4Darfur Awareness Concert - Imagine a world filled with peace

Saturday 14 March 2009

4Darfur Poster


Saturday 14 March 2009

16:00 – 19:00 (4:00 PM – 7:00 PM)

Doors open at 15:00 (3:00 PM)


Orange Coast Unitarian Universalist Church
1259 Victoria Street, Costa Mesa, California

see here for map and directions

Be sure to read directions about parking!


Miriam Khan and Stacy Suh, members of the Troy Amnesty International High School Group

In conjunction with members of the Valencia, Dana Hills, and Los Alamitos high school groups

And Amnesty International local groups in Orange County


A concert to benefit Darfur. All profits to go to Amnesty International.

How much


  • $7 pre-sale if you purchase direct (from someone in your high school)
  • $8 pre-sale if you purchase online (+ 50¢ PayPal service charge)
  • $10 at the door


  • Transcend—from Troy High School
  • Lon Chaney—from Los Alamitos High School
  • Basic—from Troy High School
  • Blackout 101—from Calabasas



Blackout 101

Blackout 101

Information and Entertainment

  • Darfur Info Table: We have postcards from Amnesty International and a slideshow. Get your Darfur sticker at the info table.
  • Guest speaker
  • Face painting
  • Souvenir table: T-shirts (“Hope” and “4 Darfur” shirts), CDs (Instant Karma and Music for Human Rights), Amnesty International posters and books. “End the Killing in Darfur” buttons will be given to the first 10 customers who buy from the souvenir table so be sure to buy early!
  • The hope shirt comes in kiwi green or aquatic blue. The 4 Darfur shirt is available in white.
  • Food: We will be selling lemonade, bottled water, baked goods, popcorn and chips.

And more!

4Darfur T-shirt

4Darfur T-shirt

Hope T-shirt

Hope T-shirt




Directions to Orange Coast Unitarian Universalist Church

Parking: The church has a small parking lot. But on week-ends you can park in the parking lot of the office building next to the church (Viva office building.) Please carpool!!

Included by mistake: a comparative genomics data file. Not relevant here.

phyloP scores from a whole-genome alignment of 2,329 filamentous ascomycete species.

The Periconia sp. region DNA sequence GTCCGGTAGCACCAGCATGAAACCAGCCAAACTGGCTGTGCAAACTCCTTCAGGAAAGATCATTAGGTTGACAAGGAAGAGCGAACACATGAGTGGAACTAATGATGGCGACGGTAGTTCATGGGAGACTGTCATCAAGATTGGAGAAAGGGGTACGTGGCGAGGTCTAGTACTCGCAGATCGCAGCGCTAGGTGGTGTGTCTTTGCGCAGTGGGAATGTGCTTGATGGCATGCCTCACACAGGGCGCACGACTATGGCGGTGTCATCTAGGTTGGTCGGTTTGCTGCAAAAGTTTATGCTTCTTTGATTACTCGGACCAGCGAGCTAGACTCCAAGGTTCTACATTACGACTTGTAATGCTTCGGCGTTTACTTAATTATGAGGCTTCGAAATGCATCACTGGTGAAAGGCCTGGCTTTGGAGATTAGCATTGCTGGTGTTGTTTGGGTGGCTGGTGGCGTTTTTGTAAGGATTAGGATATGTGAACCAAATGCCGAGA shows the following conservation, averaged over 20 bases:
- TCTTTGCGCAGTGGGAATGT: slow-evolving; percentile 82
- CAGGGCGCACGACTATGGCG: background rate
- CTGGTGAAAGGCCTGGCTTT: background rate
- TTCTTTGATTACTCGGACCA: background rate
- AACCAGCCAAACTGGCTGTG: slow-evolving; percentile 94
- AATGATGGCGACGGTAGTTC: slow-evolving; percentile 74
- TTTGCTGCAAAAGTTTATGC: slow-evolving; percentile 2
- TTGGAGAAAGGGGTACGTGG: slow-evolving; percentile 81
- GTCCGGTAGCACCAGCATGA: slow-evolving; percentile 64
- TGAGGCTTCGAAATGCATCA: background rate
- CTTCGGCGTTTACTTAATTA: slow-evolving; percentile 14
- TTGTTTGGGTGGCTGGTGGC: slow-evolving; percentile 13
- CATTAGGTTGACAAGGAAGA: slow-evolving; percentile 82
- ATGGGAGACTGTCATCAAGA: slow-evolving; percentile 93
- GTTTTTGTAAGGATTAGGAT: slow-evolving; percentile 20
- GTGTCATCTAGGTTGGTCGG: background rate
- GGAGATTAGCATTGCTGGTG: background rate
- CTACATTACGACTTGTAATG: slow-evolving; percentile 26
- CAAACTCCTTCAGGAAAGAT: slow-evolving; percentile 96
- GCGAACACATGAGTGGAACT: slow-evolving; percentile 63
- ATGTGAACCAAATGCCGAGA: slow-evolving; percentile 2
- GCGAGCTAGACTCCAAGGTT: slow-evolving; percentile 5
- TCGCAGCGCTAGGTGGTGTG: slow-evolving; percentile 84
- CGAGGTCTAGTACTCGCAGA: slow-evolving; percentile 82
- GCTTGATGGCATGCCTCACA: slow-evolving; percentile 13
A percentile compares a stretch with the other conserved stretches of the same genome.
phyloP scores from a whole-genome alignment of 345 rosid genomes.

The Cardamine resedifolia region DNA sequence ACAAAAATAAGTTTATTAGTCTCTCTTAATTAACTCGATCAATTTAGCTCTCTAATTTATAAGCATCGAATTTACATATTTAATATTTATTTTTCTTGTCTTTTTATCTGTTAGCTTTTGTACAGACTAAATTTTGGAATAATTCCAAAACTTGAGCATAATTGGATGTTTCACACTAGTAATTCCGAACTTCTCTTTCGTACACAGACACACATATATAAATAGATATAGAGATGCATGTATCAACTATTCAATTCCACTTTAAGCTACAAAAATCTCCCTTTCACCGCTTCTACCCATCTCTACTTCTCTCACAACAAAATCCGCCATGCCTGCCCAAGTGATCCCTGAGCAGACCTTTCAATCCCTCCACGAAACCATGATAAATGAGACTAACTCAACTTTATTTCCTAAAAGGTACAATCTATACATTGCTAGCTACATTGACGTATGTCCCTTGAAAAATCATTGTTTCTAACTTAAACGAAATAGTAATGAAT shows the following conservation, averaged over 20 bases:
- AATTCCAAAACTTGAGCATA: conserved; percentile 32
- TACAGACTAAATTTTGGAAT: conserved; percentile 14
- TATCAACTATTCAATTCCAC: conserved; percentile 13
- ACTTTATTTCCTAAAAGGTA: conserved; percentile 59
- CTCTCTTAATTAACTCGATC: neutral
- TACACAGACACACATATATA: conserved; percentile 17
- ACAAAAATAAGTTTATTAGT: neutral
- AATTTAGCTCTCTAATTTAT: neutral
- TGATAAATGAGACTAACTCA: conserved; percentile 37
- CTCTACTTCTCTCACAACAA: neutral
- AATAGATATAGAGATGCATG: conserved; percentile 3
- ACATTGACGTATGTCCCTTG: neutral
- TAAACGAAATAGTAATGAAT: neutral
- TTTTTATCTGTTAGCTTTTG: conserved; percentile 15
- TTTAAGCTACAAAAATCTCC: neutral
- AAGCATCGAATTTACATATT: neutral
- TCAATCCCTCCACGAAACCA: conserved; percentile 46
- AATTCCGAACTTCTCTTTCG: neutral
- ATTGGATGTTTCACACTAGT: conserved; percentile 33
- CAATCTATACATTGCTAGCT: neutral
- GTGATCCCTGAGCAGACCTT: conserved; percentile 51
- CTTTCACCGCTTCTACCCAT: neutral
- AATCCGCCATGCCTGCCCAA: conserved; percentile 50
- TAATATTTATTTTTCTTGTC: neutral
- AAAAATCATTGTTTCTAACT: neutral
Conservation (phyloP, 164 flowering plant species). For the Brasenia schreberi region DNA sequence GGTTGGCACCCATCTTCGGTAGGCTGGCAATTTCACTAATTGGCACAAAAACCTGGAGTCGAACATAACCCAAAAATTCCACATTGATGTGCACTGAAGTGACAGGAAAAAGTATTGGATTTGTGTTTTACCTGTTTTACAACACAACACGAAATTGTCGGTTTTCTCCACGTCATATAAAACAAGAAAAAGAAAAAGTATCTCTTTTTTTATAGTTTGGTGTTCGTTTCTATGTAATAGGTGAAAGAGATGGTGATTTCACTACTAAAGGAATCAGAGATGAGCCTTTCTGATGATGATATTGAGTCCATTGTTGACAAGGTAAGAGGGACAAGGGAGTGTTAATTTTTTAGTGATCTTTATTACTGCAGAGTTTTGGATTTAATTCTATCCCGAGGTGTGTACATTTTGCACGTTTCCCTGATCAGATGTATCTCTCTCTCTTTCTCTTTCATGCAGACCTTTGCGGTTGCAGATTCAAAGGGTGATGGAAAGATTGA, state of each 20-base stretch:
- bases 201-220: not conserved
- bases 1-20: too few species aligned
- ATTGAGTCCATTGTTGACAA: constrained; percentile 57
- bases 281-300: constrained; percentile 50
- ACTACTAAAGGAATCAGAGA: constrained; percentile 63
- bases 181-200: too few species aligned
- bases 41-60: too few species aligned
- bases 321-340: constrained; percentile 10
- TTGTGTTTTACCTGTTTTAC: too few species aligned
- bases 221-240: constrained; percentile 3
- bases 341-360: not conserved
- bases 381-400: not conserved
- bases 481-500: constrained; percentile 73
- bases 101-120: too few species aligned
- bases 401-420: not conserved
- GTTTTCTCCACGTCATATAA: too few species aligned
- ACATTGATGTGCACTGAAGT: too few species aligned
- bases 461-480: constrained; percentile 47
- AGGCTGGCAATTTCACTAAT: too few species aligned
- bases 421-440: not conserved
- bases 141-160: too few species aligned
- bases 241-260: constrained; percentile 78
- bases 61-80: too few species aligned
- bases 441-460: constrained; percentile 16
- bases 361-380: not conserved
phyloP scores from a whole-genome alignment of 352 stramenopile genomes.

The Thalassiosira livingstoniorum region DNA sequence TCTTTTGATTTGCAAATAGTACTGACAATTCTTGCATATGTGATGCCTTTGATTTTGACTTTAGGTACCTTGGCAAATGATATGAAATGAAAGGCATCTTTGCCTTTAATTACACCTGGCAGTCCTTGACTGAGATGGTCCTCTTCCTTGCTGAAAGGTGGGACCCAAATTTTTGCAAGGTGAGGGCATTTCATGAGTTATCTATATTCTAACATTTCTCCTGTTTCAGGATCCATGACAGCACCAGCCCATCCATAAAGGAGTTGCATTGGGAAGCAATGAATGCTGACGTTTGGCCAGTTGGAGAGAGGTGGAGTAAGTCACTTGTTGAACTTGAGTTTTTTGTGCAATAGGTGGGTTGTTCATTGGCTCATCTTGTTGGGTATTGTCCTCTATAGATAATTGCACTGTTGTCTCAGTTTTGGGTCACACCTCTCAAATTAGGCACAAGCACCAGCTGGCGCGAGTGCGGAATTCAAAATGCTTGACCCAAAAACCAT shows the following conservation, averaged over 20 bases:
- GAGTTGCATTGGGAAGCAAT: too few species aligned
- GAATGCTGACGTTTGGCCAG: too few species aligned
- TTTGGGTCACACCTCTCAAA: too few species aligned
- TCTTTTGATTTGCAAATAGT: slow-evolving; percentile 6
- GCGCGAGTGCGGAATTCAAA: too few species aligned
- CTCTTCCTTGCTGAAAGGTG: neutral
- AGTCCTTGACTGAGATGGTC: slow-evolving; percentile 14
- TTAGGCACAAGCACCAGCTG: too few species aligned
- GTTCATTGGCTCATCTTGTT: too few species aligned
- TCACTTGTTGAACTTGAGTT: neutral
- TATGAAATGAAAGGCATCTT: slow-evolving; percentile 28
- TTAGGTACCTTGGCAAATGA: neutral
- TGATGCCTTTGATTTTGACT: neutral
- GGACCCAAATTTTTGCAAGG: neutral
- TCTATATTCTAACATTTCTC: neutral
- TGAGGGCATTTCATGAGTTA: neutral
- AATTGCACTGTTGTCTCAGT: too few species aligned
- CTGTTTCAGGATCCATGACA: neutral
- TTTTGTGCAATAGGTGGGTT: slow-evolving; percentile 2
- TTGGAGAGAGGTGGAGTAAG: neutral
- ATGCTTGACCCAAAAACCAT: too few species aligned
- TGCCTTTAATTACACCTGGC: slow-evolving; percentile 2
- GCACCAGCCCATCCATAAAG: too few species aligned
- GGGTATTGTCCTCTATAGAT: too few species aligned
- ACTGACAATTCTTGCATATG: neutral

View Larger Map

Buy Tickets

Concert Ticket

Ticket sales are now closed.


Amnesty International’s Darfur campaign seeks to end the Darfur crisis by working to ensure security for displaced civilians, access and funding for humanitarian organizations, and accountability for the perpetrators of massive human rights abuses in the region.

Take Action Now!


AFP/Getty Images


Since the eruption of conflict in 2003, Darfur, western Sudan, has been ravage by killings, torture, destruction and rape since 2003. Despite international outrage and demands around the globe to end the brutality, the deadly conflict continues. Darfur remains one of the world’s worst human rights and humanitarian catastrophes. Civilians have become victims of egregious human rights violations, primarily at the hands of the government of Sudan and the Janjawid, an allied militia. Together, they have been responsible for killings, torture, rape, detentions, forceddisplacement, the burning of homes and villages, and the theft and deliberate destruction of crops and cattle. Rebel groups have also perpetrated killings, rape, looting, abductions, and other human rights abuses.

Situation Today

  • 300,000 men, women, and children have died
  • 2.6 million have been displaced from their homes and live in camps for refugees or Internally Displaced Person (IDPs) or wherever they can, in a courtyard, under a tree.
  • An unknown number of women and girls have been abducted, raped, and abused
  • A generation of children has reached school-age not knowing a home

The humanitarian crisis is exacerbated by the remoteness of the area, restrictions by the Sudanese government on humanitarian operations, press, and human rights monitors, and rampant insecurity on the ground. Attacks by armed assailants on aid workers have drastically reduced operations, and humanitarian aid groups no longer have access to some areas of Darfur. In many areas, roads are under the control of roaming Janjawid militias or factions of armed opposition groups. Government armed forces, police paramilitaries, Janjawid, and other armed groups, such as bandits, establish checkpoints where they often extort money. Humanitarian aid convoys are hijacked for the vehicles and supplies they carry, and the drivers are assaulted or kidnapped, and some have been murdered.